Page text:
Zimbabwe looks towards cleaner energy

Once the backer of a major coal power plant, China could play a major role in boosting desperately needed access to clean energy
<p>The Kariba hydroelectric dam, on the Zambezi River between Zimbabwe and Zambia (Image: Eyal Bartov / Alamy)</p>

The Kariba hydroelectric dam, on the Zambezi River between Zimbabwe and Zambia (Image: Eyal Bartov / Alamy)

Zimbabwe, like many of its regional peers, is grappling with both energy shortages and the impacts of climate change. In response, its government has begun to put investment in new power generation capacity at the centre of its development programme.

In 2021, the government also announced it will cut the country’s carbon emissions by 40% by the year 2050, indicating a shift away from coal – which currently accounts for over a third of electricity generation – towards clean sources.

Zimbabwe’s natural features provide huge potential for renewables. But the rollout of clean energy has so far been slow and problematic.

Given their market-leading role in manufacturing and supplying renewable energy equipment, companies from China – previously a backer of coal in Zimbabwe – are among the actors who could accelerate the country’s transition away from fossil fuels.

Bridging the energy gap

Decades of underinvestment in electricity generation has precipitated years of persistent power shortages in Zimbabwe.

Demand for power has long outstripped installed generation capacity, with the country’s power utility, Zimbabwe Electricity Supply Authority (ZESA), covering the deficit through imports from neighbouring countries. The total installed capacity of ZESA’s five power stations – Munyati, Hwange, Harare and Bulawayo coal power plants, and Kariba hydropower dam – currently stands at just over 2,000 megawatts (MW) against a peak demand of 2,200 MW, though they run well below capacity.

At Hwange, the country’s largest coal power plant, ageing infrastructure has weakened power generation often to below half of its 920 MW capacity. Meanwhile, successive droughts, linked to climate change, mean that the Kariba dam is also often unable to realise its generation potential.

Demand for electricity is rising. A steadily growing population, rapid rural-to-urban migration, and nascent economic recovery from the Covid-19 pandemic – driven by new mining projects for resources including lithium, gold and coal – have spurred demand for power, authorities say.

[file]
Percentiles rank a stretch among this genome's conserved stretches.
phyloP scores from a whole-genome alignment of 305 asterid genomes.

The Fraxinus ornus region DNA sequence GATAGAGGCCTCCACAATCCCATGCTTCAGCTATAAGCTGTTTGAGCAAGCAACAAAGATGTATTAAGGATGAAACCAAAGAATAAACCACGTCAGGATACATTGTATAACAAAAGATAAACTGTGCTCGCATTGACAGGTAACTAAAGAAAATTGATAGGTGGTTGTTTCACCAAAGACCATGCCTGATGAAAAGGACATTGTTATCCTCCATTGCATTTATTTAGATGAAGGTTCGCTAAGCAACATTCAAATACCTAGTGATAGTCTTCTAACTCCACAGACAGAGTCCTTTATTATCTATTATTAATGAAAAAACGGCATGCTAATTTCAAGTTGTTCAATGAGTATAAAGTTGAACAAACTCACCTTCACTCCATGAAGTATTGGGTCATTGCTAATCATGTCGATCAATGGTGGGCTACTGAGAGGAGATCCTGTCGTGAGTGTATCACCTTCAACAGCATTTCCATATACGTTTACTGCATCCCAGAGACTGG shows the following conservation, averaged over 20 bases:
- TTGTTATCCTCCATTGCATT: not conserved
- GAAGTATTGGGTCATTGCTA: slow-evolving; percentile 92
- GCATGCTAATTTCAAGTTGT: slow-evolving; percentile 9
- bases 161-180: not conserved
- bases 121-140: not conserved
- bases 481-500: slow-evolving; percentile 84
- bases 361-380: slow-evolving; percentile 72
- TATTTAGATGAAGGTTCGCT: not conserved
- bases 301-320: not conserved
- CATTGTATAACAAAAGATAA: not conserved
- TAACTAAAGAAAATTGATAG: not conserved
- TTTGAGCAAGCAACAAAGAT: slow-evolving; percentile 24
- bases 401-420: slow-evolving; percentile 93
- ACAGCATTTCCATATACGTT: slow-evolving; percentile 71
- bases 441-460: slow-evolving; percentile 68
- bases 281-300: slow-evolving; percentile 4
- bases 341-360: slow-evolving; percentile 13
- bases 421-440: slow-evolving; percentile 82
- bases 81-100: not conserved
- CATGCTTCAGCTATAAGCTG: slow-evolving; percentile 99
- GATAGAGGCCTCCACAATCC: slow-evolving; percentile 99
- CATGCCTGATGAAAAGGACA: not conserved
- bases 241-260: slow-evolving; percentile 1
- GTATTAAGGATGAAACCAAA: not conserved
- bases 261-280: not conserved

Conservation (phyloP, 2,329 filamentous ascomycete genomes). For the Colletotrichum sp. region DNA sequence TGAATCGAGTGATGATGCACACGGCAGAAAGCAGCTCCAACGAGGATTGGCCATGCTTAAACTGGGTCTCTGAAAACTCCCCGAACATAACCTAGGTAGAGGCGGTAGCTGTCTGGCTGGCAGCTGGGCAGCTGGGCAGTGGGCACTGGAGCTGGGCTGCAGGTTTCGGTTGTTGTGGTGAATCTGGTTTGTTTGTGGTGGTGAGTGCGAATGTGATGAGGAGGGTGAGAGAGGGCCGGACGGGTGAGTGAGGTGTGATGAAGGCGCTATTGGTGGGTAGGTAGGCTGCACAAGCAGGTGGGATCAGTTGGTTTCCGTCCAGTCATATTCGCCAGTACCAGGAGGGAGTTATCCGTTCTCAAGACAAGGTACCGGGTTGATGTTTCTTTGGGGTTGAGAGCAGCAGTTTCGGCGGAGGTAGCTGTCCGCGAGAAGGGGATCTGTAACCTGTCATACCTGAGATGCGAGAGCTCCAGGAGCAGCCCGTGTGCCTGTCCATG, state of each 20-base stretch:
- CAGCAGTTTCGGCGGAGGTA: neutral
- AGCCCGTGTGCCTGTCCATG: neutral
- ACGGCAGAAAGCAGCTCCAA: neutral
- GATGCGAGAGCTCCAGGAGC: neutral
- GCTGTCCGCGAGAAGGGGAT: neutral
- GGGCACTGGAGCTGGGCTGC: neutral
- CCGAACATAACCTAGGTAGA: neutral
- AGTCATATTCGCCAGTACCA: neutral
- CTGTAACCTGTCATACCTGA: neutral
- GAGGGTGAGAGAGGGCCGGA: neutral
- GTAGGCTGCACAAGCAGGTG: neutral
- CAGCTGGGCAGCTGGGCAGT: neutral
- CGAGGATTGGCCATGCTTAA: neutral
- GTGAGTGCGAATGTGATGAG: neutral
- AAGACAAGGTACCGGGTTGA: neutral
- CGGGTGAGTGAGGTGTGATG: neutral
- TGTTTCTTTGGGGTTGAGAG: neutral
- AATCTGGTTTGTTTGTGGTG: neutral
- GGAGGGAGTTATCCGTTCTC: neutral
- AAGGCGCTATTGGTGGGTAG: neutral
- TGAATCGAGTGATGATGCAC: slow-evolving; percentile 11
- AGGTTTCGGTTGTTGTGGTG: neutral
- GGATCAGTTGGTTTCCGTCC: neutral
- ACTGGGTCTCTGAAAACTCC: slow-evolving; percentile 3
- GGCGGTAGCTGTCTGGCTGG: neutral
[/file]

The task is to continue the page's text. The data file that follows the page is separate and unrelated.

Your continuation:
In an opinion article for Zimbabwe’s Sunday Mail newspaper last year, the country’s President Emmerson Mnangagwa expressed concern at the energy demand, particularly of the mining sector, that is central to the government’s economic policy.

“We… have to increase our internal power generation, possibly threefold, if we are to avoid throttling our growth, and if we are to lessen our dependency on power imports,” wrote Mnangagwa.

Power shortages also threaten the country’s ambitious aspiration of transforming into a middle-income society by 2030.

According to the Ministry of Finance, 41% of Zimbabwe’s population of 14.8 million has access to electricity, with the proportion being around 20% in rural areas.

The government’s medium-term economic programme – the National Development Strategy 1 (NDS1) for 2021–2025 – lays out a target for installed generation capacity of 3,467 MW and construction of 280 km of transmission and distribution lines.

“This energy supply position would mean that there will be no more energy imports by 2025,” reads the NDS1.

Zimbabwe currently imports significant amounts of electricity from its neighbours Zambia, Mozambique and South Africa. This comes at a huge cost to the country, with cash-strapped ZESA reportedly spending US$72.3 million on electricity imports in the first half of 2022.

To plug the deficit, Zimbabwean authorities are exploring a number of interventions. The NDS1 targets the “development of an Integrated Energy Resource Master Plan, completion of ongoing energy projects, as well as construction of new energy generating capacity and upgrading, rehabilitation and maintenance of the existing energy infrastructure.”

There are also plans to boost private sector participation in electricity generation, through the promotion of independent power producers, beyond the six state-run power stations.

Unlike most of its regional peers, however, Zimbabwe’s access to affordable development aid and concessional loans has been curtailed by two decades of Western sanctions, first imposed by the US in 2001. An assessment of the sanctions, done in 2022 by UN special rapporteur Professor Alena Douhan, concluded that they have negatively impacted the country’s economy, including its ability to establish new power generation sources, and the enjoyment of human rights. The assessment detailed challenges in the energy sector that include obsolete technology, poor investment levels, and obstacles to payment transactions and credit access.

A greener energy future

When Cyclone Idai hit Zimbabwe in March 2019 it left a trail of destruction, affecting more than 270,000 people, leaving 341 dead and many others missing. The flooding was made worse by an El Niño drought, itself intensified by warming global temperatures.

For authorities, Idai also signalled the need for a fresh look at the country’s energy policies.

Electricians repairing electrical cables attached to pole
Electricians repair electrical cables destroyed by Cyclone Idai, Ngangu, Chimanimani, Zimbabwe (Image: Alamy)

In 2020, more than 40% of the country’s power was generated from coal. Poor households in the country’s vast rural areas, meanwhile, remain largely dependent on wood for cooking and heating, which puts pressure on forests.

According to a preliminary report on the 2022 national census, 60.7% of households in Zimbabwe use firewood for cooking, while 38.7% use clean energy for their kitchen needs. The remaining 0.6% use coal, charcoal or animal dung, or do not cook.

In the run-up to the COP26 summit, held in Glasgow in 2021, Zimbabwe committed to cutting its carbon emissions by 40% by the year 2050.